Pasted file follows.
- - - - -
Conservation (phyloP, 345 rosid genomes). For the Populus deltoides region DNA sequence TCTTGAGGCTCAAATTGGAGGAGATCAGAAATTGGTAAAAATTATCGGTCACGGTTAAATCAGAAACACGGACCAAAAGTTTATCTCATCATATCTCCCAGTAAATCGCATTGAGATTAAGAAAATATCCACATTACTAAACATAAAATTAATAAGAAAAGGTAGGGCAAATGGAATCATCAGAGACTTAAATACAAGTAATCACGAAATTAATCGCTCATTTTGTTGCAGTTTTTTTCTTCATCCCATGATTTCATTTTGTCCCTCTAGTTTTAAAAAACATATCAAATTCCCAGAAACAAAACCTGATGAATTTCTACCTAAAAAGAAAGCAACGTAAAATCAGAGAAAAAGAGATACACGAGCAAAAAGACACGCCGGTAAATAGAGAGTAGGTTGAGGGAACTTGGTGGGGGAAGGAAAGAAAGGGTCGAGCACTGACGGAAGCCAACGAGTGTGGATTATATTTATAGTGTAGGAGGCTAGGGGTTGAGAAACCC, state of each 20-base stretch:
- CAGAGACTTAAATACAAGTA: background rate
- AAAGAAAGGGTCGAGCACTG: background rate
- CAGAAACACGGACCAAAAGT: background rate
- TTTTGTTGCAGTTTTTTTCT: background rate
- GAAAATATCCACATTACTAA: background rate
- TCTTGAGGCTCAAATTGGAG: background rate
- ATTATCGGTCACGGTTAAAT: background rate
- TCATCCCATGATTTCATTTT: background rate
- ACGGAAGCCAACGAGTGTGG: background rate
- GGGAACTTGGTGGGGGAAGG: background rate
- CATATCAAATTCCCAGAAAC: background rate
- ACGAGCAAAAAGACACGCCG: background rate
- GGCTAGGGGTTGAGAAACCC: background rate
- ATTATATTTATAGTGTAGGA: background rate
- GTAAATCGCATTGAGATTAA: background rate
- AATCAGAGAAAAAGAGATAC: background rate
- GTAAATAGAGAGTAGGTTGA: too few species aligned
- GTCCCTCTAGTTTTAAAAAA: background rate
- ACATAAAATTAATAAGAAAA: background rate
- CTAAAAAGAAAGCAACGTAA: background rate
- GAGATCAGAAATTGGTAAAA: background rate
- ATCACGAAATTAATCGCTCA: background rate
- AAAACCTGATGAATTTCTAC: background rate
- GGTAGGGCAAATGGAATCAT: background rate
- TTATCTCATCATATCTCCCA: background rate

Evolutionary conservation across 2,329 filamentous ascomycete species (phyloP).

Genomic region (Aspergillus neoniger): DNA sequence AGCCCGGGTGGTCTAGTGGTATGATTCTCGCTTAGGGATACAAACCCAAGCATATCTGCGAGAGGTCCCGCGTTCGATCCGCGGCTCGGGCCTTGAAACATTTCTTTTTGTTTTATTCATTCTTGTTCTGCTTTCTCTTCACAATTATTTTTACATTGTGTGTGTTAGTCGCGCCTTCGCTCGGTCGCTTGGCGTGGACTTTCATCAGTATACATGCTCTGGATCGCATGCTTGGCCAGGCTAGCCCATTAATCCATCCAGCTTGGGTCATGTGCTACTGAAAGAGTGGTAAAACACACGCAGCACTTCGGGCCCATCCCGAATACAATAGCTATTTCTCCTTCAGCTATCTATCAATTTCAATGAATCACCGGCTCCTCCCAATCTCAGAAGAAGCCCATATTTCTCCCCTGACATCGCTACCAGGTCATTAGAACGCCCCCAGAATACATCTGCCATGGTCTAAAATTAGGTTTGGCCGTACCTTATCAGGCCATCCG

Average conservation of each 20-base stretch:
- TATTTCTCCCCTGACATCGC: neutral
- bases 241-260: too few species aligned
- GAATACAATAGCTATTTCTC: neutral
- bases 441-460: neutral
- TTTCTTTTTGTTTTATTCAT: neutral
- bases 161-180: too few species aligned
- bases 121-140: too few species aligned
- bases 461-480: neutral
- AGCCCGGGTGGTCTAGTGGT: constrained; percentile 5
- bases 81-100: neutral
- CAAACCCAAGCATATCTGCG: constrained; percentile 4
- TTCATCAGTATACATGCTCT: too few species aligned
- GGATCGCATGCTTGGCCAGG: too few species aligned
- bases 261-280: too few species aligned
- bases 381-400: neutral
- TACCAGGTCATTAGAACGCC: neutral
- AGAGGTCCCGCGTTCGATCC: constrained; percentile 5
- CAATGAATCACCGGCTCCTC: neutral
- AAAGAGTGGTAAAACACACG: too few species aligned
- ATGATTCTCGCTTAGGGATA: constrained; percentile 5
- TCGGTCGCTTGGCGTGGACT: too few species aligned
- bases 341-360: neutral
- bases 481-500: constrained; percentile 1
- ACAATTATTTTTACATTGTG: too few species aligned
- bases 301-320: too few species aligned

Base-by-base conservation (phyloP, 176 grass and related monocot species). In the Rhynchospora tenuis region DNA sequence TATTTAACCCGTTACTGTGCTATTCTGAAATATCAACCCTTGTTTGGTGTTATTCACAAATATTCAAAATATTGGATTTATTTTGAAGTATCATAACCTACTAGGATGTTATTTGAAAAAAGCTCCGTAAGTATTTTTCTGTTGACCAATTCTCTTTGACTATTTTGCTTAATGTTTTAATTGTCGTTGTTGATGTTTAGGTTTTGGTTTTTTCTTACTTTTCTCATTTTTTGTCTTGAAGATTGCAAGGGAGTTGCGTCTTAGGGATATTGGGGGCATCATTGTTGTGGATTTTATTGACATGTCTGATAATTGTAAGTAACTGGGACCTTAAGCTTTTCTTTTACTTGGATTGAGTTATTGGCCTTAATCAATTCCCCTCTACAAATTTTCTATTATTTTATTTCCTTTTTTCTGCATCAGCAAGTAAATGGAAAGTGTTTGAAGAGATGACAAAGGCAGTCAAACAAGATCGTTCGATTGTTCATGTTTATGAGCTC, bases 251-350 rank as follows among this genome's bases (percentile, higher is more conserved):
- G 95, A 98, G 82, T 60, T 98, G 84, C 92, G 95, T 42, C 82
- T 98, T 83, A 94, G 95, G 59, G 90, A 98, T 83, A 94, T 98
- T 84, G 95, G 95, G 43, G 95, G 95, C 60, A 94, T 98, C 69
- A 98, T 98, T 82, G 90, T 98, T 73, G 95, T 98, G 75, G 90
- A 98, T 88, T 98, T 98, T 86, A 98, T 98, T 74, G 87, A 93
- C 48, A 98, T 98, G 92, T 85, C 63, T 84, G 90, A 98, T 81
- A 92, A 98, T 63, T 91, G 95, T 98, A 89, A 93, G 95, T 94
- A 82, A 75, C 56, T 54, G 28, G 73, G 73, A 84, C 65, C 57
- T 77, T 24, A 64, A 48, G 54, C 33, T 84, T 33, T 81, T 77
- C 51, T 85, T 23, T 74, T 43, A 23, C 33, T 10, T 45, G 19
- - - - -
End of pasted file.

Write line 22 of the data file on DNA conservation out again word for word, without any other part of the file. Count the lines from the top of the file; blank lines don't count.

- GAGATCAGAAATTGGTAAAA: background rate